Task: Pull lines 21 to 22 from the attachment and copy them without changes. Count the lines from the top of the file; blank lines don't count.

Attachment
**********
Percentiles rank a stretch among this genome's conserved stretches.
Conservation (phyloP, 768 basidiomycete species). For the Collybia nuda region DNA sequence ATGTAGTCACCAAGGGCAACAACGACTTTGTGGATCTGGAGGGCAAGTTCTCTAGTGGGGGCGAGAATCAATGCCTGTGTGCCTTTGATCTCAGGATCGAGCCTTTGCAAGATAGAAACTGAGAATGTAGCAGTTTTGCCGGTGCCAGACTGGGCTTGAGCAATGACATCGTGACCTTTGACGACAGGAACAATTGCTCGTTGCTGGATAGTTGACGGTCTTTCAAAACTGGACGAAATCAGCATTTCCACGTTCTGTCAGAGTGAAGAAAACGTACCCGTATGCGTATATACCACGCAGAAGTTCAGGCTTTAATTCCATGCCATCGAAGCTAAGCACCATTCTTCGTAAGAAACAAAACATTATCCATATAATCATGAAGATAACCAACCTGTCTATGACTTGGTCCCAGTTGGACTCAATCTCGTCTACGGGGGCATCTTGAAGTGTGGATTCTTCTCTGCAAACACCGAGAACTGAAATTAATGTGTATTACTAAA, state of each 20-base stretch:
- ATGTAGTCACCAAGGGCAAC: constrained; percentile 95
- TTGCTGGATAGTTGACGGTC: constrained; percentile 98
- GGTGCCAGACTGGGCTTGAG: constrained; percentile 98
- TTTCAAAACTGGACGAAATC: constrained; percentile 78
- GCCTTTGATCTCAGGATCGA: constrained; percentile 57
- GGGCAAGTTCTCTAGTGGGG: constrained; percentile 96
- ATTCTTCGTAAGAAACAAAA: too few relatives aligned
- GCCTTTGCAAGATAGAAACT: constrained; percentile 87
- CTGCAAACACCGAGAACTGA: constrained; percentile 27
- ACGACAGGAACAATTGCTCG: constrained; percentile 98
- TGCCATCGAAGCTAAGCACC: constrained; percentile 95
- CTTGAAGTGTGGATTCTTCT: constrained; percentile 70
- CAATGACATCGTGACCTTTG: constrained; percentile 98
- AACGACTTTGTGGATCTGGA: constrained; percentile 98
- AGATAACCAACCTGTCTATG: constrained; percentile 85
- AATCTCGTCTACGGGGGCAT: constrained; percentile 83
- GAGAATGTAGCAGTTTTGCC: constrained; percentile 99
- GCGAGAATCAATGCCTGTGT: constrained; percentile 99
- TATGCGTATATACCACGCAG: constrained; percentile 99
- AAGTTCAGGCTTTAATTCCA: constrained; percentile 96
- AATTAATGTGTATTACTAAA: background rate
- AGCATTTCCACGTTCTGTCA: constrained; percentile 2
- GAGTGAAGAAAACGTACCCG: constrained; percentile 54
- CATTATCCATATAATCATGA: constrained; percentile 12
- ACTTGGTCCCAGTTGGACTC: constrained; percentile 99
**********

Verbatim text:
- TATGCGTATATACCACGCAG: constrained; percentile 99
- AAGTTCAGGCTTTAATTCCA: constrained; percentile 96